- How it works
- Applications overview
- Bioprocess development
- Molecular biology
Concentration normalization is boring. There, I said it. And I should know: I’ve had to do it more times than I care to remember. In fact, it’s probably one of the most tedious aspects of lab work. But did you know there’s a way you can do it in a fraction of the time? It’s true, and we thought we’d show you how in the best way possible: A race.
My colleagues Jacqueline and Fatima went head to head in the lab. Jacqueline tried to normalize 96 samples to the same concentration the old-fashioned (read "manual") way, and Fatima did the same exercise using the digital experiment platform, Synthace.
Want the TL;DR? Fatima won, hands down, proving that Synthace can help you normalize samples 5 times faster.
Want the longer version? Stick around! We’re going to cover:
- What concentration normalization is, and why it’s so hard
- How to automate normalization with the right software and hardware
- What happened during our "normalization race" (including a video of our efforts)
- What all of this means for the future of lab work
Let’s get into it!
What is concentration normalization?
The goal is simple: Take a list of samples and make them all the same concentration or volume. In other words, concentration normalization is where you dilute an entire set of samples so that they're the same concentration, typically before using them for something else later on.
This is often a prerequisite for getting reliable high-quality data. Common applications include steps in next-generation sequencing, cDNA synthesis, qPCR/dPCR, or various protein assays.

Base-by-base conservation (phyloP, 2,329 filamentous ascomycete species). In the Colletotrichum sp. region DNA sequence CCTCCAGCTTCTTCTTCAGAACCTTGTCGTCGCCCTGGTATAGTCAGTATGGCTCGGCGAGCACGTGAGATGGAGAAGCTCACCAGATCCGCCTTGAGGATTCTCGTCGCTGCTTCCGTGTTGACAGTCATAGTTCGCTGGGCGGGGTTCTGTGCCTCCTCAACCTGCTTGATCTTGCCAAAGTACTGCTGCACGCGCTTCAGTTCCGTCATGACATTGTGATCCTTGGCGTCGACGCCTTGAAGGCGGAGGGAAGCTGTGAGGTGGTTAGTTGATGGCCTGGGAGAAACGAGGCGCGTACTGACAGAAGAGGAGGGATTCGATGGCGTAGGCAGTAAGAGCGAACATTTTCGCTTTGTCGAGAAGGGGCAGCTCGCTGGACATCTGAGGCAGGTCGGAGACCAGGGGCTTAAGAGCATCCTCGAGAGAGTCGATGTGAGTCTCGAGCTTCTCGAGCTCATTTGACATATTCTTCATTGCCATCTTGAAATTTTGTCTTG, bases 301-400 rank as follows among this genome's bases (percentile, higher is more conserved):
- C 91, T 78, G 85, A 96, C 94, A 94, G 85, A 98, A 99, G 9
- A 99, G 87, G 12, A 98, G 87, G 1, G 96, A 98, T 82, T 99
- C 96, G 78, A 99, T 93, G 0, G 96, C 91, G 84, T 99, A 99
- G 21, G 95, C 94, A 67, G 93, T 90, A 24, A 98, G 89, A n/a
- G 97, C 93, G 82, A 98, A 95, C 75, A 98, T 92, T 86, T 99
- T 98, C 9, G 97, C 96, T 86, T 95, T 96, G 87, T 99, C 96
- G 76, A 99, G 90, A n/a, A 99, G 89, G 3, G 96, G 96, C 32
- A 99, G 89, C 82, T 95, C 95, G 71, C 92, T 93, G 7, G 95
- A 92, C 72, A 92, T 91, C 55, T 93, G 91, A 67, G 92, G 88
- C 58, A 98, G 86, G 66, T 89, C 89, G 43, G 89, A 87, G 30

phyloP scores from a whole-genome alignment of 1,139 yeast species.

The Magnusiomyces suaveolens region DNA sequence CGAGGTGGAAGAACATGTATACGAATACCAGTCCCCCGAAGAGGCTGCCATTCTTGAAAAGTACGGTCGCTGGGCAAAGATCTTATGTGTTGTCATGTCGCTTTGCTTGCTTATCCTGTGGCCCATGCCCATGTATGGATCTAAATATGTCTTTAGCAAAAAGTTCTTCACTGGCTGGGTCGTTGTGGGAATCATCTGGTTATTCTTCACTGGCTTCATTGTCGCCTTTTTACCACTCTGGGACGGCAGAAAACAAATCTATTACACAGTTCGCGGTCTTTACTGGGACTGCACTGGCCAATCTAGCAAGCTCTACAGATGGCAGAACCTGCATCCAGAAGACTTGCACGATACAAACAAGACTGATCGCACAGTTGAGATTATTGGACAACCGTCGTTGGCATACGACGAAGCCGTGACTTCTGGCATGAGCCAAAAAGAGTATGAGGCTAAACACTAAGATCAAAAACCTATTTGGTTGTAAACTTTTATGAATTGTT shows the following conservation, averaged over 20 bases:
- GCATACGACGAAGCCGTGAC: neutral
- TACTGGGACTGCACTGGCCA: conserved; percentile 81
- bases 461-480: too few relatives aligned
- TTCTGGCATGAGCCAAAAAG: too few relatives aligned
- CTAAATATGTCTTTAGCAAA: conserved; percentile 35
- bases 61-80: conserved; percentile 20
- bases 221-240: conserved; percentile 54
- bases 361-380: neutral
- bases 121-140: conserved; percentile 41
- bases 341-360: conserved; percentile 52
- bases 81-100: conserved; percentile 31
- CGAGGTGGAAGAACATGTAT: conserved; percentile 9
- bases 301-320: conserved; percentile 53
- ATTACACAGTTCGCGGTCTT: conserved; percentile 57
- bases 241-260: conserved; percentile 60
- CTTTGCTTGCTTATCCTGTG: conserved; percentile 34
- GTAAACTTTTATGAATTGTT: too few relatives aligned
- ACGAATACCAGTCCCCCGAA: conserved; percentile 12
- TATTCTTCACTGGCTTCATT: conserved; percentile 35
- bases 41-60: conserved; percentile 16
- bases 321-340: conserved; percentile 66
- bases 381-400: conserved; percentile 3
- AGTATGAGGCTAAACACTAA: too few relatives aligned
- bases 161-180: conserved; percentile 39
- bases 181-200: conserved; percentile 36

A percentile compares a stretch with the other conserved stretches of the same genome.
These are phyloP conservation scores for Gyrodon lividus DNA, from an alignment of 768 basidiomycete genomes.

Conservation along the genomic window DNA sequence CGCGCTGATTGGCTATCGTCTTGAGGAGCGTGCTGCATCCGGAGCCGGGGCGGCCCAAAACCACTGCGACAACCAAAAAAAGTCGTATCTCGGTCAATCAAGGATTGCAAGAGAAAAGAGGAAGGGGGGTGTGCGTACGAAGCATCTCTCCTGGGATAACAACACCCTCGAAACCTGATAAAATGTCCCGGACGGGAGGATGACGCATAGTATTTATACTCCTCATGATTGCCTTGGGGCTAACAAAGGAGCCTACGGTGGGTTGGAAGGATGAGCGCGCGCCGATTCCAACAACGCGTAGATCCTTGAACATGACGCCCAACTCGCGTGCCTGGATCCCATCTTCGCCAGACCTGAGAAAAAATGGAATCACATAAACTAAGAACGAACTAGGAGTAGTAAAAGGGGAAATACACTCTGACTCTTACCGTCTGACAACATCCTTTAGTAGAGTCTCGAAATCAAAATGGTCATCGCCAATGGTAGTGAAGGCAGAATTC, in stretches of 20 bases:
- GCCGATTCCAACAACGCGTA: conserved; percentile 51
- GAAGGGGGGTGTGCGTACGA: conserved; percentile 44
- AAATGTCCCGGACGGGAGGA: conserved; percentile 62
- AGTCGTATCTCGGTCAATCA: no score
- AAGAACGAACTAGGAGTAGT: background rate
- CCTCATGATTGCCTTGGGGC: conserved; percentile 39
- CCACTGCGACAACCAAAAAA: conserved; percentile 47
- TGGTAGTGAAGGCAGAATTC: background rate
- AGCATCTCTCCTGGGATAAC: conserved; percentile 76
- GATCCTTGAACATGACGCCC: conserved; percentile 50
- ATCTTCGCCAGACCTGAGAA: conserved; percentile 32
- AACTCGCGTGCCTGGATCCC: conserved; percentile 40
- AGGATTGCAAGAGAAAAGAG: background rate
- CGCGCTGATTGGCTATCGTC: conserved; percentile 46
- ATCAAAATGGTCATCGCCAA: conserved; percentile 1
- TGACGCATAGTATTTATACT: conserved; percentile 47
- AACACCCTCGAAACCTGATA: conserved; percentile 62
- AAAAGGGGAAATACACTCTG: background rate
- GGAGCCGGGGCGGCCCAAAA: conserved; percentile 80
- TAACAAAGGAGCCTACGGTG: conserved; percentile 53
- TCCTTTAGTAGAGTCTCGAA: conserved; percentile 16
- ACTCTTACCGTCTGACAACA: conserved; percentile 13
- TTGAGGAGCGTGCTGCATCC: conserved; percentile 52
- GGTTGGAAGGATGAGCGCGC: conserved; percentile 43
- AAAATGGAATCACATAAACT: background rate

When you work in a lab, it’s a ‘bread and butter’ protocol—one you’ll run fairly often. But it’s also one of the harder, more tedious things to get right 100% of the time.
And that’s a problem.
Why is concentration normalization so hard?
Any scientist dreads normalizing samples, especially in large numbers.
- Every sample needs a different pipetting volume, down to 0.01 uL, which can be nerve-wracking and tiring to get right each and every time
- Dealing with samples in plates makes it really hard (if not impossible) to check which samples have already been normalized
- It takes a long time and needs constant focus, which is difficult in busy, distraction-filled lab environments
All things considered, it’s an error-prone, cumbersome, and tiring piece of work.
The worst part? If you get something wrong, you likely won’t know about it until you get further on in your work. And that can only mean one thing: Starting from scratch.
How to automate the concentration normalization process
What’s better than normalizing samples yourself?
Getting a robot to do it.
Trouble is, writing the code you need to do this can be difficult, time-consuming, or just not something you’re able to do. Isn’t it better to spend more time working on the science itself, anyway?
We think so. Our secret weapon here is, of course, the Synthace platform.
Making the above workflow takes only a few minutes.
You can simulate these steps in advance but, when you hit ‘schedule’ to run it in your lab, this is when the magic really happens.
Here’s what the Synthace platform does
- Automatically calculates your required dilutions
- Plans optimized pipetting actions on your robot
- Writes the machine code needed to instruct your robot (a Tecan Evo, in my case)